More than 25 years after Disney graced audiences with one of its most popular animated movies of all time, the studio has brought “Beauty and the Beast” back to the big screen with a live-action remake filled with a fantastic cast, amazing visuals and stellar songs.
Similar to the original, the movie follows Belle (Emma Watson), a young girl who lives with her father Maurice (Kevin Kline) in a small village in France during the 18th century. Seen as an outsider because of her love of reading, Belle is ostracized by many in her community. Only the brawny Gaston (Luke Evans) seeks her company, but Belle denies him her love because Gaston truly loves himself more than anyone else. Belle’s bucolic life is interrupted when her father is locked away in a dark, wintery castle that is inhabited by a cursed and vile beast (Dan Stevens), and Belle makes the choice to take her father’s place and stay locked away in the castle with the Beast.
“Beauty and the Beast” is fantastically filled with great musical performances from everyone in the cast. Audiences will especially love LeFou (Josh Gad) in “Gaston” and Lumiere (Ewan McGregor) in “Be Our Guest.” Gad and McGregor both bring new life to these classic characters and carry the weight through the film’s most memorable songs. It is also worth noting that Stevens’ performance of “Evermore” is truly fantastic and audiences will feel the emotional weight that the song carries. Stevens also delivers a heartfelt performance as the Beast and gives audiences insight into the its awkward, yet caring, personality.
Watson also brings a generic but genuine performance to the character of Belle, highlighting Belle’s individualistic and strong attitude. Watson is also supported by a great cast of voice actors who give life to the new versions of some of the original film’s most popular characters: the talking clock Cogsworth is voiced by Ian McKellan, Mrs. Potts by Emma Thompson and Chip by Nathan Mack.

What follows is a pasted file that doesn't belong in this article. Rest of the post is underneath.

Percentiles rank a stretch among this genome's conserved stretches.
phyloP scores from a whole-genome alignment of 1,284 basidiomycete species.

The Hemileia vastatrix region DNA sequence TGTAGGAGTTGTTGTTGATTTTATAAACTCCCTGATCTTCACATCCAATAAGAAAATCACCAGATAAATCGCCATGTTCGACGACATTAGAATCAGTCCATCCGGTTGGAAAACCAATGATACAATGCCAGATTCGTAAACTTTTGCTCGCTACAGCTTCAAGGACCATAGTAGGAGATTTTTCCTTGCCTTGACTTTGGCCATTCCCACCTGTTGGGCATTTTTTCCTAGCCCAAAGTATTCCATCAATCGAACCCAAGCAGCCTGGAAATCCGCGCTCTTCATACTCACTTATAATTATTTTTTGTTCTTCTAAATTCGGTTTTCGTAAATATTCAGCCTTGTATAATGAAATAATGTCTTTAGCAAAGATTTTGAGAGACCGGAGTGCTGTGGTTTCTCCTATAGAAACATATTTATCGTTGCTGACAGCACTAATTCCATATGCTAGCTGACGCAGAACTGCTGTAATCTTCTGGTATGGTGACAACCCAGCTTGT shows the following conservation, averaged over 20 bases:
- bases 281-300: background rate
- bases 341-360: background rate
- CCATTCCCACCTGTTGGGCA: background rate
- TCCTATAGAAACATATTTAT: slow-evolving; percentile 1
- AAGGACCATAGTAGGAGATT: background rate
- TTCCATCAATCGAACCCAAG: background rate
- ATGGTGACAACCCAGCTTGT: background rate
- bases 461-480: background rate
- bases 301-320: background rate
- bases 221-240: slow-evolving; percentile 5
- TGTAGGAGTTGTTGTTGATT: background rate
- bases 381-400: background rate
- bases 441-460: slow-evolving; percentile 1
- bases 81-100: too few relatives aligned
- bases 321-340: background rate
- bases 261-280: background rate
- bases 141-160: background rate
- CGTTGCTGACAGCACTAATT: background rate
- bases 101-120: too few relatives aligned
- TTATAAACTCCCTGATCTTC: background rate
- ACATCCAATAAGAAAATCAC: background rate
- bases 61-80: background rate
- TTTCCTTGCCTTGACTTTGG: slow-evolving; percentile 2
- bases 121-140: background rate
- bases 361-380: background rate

The film’s enhanced visuals and CGI allow for more realistic visual interpretations of the characters. While it works for characters like Lumiere, who walks and glides across the screen with a more playful and likeable look than in the original, other characters seem too real and audiences may feel weird about these cartoonish characters having realistic faces.
The cartoonish aesthetics spread throughout the otherwise dour movie are also a slight drawback for the film. With the castle having a more realistically dark and gloomy setting, it feels odd that more cartoony characters would exist in this setting. Now while this live-action version of “Beauty and the Beast” brings some new life to a classic tale, its attempts to remain faithful to the 1991 animated classic drag it down. Many characters are meant to feel like carbon copies of the animated version and some moments are not as powerful or surprising because they also happen in the animated version in the exact same way.
So although some viewers may feel unimpressed with the similarities of the new “Beauty and the Beast” to the original, others will appreciate the film’s amazing cast, wonderful and emotional songs and the spectacular takes on classic characters and feel like it stands on its own.